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Velo: Paul Fournel



Joyous. Destined to become a classic

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I'm ashamed to confess that I only have Issue 2 of Rouleur - so all of Paul Fournel's essays on cycling were new to me when his book Veló dropped through the letterbox.

Split into six chapters with loose esoteric titles such as 'Need for Air' and 'Going Around' I was dreading a limp collection of odes to cycling for the new wannabe generation - a diluted Tom Krabbe re-thought by Sir Andrew Motion. Happily, Fournel is as French as his name suggests, lives in both Paris and what sounds like a particularly nice part of the Haute-Loire, and has distilled 60 years of cycling obsession into Veló.

Instead of yet more tales from Surrey Hills - or Hemingwayesque battles with the cogs and the Id over the Cols - Fournel presents a set of pitch perfect reflections on all aspects of cycling and pulls off the most difficult trick in cycle writing: delivering profundity with no pretensions.

A healthy dose of self deprecation always helps: from taking cover after realising that the line you've taken descending - that was wrong and took you into a ditch - is being followed by everyone behind you... to falling backwards off a spin bike in a California gym after fiddling with the saddle.

Veló is also advice and memories written as prose but feeling like poetry. Here's Fournel talking about maps.

"If I know the area, every centimetre of the map is a landscape laid out before me. If I don't know it yet, every centimetre is an imagined landscape that I will explore.... It's my storeroom, my wine cellar. It's the masterpiece that you have in your library and which you still haven't read."

It's a book for all those who've crested a hill on a summer's day and found themselves alone on a moorland road with just the sound of a passing bee for company; for those of you always waiting at a separate carousel for the bike box on family holidays - eager to get out next morning at dawn to explore what you've imagined on Google maps.

"I spent a long weekend in The Penedes in September 2009; the foothills to the foothills of the Pyrenees outside Barcelona, allegedly the training ground of Juan Antonio Flecha. A few of the beautiful roads seemed to have a diesel spill trail down the centre line - but after inadvertently running across a spillage on a corner I heard it crackle under the wheels and realised it was crystallised grape juice dripping from the grape harvest trailers I'd been seeing all morning."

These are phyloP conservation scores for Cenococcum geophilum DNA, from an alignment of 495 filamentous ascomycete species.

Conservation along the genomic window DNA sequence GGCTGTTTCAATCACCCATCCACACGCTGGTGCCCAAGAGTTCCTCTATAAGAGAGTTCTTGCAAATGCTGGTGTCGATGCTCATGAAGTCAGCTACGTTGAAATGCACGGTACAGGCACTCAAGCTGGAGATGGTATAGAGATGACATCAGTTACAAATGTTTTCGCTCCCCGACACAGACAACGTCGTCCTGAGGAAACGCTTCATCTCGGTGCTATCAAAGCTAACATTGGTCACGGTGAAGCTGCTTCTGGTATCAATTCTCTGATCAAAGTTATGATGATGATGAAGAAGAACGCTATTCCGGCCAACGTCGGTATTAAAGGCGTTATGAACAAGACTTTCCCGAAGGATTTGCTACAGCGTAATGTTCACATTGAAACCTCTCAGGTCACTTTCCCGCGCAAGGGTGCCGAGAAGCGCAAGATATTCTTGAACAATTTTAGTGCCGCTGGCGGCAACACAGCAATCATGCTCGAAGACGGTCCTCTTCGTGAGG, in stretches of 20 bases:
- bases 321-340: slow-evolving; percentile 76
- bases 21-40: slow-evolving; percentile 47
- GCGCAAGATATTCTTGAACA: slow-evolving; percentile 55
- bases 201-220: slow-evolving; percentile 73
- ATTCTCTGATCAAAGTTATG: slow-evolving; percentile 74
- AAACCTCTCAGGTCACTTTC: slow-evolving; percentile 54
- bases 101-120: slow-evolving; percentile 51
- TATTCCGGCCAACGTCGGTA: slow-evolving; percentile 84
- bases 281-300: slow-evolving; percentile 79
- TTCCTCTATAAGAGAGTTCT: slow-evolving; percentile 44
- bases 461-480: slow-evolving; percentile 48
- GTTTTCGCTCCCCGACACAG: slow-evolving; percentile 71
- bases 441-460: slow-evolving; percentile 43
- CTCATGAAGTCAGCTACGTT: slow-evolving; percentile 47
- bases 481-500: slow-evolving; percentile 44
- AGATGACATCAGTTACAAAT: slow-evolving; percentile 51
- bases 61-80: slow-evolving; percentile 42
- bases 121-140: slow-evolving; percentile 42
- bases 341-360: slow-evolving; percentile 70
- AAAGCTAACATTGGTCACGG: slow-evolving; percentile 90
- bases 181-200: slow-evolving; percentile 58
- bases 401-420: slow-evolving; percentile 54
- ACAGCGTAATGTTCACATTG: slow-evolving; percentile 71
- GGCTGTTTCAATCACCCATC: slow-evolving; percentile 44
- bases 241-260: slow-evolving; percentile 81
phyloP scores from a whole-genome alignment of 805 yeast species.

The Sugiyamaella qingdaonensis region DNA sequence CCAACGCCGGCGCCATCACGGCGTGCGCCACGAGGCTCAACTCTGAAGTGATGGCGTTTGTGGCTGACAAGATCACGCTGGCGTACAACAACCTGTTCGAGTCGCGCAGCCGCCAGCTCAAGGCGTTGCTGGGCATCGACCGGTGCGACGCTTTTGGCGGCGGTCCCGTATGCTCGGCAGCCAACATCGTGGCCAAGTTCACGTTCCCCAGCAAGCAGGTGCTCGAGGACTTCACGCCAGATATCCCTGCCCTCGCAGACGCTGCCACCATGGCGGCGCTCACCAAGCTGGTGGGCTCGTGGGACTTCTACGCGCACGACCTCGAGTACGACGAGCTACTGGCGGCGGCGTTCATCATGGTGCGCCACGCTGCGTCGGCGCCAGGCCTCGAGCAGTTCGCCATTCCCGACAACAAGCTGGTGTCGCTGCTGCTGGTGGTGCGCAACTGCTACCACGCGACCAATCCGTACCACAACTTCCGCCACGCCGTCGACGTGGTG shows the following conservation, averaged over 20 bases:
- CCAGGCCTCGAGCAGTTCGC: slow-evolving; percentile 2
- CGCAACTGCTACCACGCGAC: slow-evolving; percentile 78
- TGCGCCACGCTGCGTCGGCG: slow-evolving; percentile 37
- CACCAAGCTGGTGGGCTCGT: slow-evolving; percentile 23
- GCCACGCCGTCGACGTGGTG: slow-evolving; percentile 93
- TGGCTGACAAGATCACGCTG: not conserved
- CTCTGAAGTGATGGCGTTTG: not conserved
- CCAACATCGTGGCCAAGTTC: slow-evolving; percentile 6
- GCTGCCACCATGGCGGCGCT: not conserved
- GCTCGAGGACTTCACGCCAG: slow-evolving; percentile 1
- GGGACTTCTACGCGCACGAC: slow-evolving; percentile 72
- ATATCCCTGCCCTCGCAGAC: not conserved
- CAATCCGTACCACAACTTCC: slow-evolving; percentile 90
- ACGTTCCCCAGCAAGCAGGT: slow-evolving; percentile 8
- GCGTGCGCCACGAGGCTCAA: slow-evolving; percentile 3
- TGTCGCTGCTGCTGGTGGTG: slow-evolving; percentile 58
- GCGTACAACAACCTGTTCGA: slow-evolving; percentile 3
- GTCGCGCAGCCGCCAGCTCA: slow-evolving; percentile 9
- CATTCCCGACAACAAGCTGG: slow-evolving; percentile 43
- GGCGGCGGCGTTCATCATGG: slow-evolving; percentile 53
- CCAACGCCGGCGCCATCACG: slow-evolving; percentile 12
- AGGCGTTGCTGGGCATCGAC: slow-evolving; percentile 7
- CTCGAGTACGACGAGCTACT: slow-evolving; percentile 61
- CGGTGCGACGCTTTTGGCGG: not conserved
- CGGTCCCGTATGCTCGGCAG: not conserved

Every page of Veló offers up similar treasures. Little moments of the road that Fournel offers up from a lifetime of riding experience:

"Summer has a very strong smell. You pass through pockets of sweet-smelling heat when the field cuts through a field of wheat or of rye, when you go out of a forest to enter a clearing."

In 'La Reprise' Fournel and his father poignantly revisit a favourite hill that his father is now too old to climb on his own.

"At this point, the road climbs into the meadow. It is full of sun. There is not a cloud on the horizon and we can see the bends above which hug the curve of the mountain. Far away, we can make out the deep valley of the Loire... ...But now that we have gone back out on the road together I know that it cannot last and that, soon, he will go on ahead of me."

When I'd finished reading I was trying to get a handle on what makes Vélo such a joy. It isn't just the writing and the gentle sensibility of the author. It's that the stories are nothing but positive - there isn't a single angry story in the whole book. Even when run off the road in California or when a car door is opened on him, Fournel picks himself up and is comforted by the apologetic motorist. In these days of ranting and bitching in an overpopulated country with motorists who resent sharing the road it's a treat to read about the emptier roads of France and dream of future trips.

The illustrations by's Jo Burt are Belleville Rendezvous meets Terry Gilliam. There is a lovely one of a spin group in a gym facing a floor to ceiling picture window with a beautiful landscape beyond. One rider is out a few bike lengths ahead of the rest - his spin bike pressed against the glass...

Fournel says in his introduction: "To ride is, for me, an enchantment - in the true sense of the term." Veló is an enchantment as well. It is destined to become a classic.


Joyous. Destined to become a classic. test report

Make and model: Vélo Paul Fournel

Size tested: Hardback

Did you enjoy using the product? Yes.

Would you consider buying the product? Yes.

Would you recommend the product to a friend? Yes.

Overall rating: 9/10

About the tester

Age: 48  Height:   Weight:

I usually ride: Dolan Prefissio - winter bike  My best bike is: Condor Moda Ti - summer bike

I've been riding for: 10-20 years  I ride: Most days  I would class myself as: Experienced

I regularly do the following types of riding: road racing, commuting, club rides, sportives, general fitness riding, Dabble in Triathlon


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Lara Dunn | 11 years ago

Just bought it  16

Felix | 11 years ago

Something for the Xmas list!  39

obutterwick replied to Felix | 11 years ago


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